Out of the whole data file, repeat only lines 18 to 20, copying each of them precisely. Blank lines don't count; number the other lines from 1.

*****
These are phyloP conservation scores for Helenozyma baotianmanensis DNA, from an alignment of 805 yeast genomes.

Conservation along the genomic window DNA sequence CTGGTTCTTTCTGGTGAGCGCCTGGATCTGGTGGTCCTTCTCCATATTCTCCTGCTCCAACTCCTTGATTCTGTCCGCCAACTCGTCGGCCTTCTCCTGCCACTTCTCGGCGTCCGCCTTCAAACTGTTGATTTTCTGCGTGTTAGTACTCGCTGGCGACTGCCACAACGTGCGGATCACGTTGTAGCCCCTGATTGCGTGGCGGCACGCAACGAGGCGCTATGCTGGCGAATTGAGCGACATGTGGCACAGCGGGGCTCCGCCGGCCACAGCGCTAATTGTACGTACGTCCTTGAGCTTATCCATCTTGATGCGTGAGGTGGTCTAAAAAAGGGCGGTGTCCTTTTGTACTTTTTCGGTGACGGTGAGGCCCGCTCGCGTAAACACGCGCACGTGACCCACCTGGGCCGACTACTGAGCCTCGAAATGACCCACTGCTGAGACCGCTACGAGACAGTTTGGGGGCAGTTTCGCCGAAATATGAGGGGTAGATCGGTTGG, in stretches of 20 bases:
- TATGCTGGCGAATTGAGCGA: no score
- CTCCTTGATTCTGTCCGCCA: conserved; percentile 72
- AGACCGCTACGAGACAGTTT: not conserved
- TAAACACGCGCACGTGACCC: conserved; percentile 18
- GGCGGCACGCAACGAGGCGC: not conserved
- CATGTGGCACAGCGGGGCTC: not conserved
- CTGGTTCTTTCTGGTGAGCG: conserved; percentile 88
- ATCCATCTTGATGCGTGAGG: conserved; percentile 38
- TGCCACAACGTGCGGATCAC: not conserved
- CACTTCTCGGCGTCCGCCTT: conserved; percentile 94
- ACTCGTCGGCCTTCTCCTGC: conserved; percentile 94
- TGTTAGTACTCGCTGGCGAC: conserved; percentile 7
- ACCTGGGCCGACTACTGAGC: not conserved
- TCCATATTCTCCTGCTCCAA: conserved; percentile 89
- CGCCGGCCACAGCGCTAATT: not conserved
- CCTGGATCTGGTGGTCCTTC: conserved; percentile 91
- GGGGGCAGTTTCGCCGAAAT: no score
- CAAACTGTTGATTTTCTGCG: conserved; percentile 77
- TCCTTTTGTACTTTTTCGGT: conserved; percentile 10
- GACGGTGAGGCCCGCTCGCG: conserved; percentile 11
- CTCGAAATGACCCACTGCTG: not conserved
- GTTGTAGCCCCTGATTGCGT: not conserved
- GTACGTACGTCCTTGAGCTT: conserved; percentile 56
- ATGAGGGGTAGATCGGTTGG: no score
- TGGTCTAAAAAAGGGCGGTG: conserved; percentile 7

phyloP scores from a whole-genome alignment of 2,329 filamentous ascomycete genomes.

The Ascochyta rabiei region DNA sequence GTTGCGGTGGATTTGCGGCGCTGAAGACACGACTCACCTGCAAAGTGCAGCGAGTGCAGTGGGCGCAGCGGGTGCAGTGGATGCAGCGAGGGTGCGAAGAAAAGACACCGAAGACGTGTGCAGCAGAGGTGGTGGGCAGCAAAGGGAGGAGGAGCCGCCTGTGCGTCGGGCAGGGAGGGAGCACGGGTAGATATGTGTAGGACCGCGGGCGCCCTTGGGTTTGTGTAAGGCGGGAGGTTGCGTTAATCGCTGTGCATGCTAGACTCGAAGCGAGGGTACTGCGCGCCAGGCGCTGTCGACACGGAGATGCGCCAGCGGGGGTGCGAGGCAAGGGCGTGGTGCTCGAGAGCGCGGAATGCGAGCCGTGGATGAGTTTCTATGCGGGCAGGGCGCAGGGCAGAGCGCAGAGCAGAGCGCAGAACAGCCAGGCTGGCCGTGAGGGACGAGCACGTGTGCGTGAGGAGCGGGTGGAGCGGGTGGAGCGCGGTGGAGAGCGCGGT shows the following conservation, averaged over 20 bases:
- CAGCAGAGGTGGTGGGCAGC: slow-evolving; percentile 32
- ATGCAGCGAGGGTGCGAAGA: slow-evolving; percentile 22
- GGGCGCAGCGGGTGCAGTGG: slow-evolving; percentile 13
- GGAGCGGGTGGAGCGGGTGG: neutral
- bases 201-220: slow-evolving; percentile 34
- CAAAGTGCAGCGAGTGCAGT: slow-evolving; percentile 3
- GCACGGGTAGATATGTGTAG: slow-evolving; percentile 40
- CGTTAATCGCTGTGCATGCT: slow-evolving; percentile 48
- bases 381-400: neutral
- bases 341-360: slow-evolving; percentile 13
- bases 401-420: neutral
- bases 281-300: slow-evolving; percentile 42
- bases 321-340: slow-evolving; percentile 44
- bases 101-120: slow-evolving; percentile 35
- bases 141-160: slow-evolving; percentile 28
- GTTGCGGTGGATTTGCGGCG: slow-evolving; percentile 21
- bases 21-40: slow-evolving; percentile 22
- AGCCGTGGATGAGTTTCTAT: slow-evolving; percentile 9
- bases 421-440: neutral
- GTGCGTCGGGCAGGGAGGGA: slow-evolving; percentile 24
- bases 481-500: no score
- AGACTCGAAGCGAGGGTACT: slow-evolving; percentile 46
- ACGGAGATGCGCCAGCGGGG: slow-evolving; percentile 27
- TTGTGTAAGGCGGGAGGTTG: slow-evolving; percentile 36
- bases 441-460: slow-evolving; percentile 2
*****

- CCTGGATCTGGTGGTCCTTC: conserved; percentile 91
- GGGGGCAGTTTCGCCGAAAT: no score
- CAAACTGTTGATTTTCTGCG: conserved; percentile 77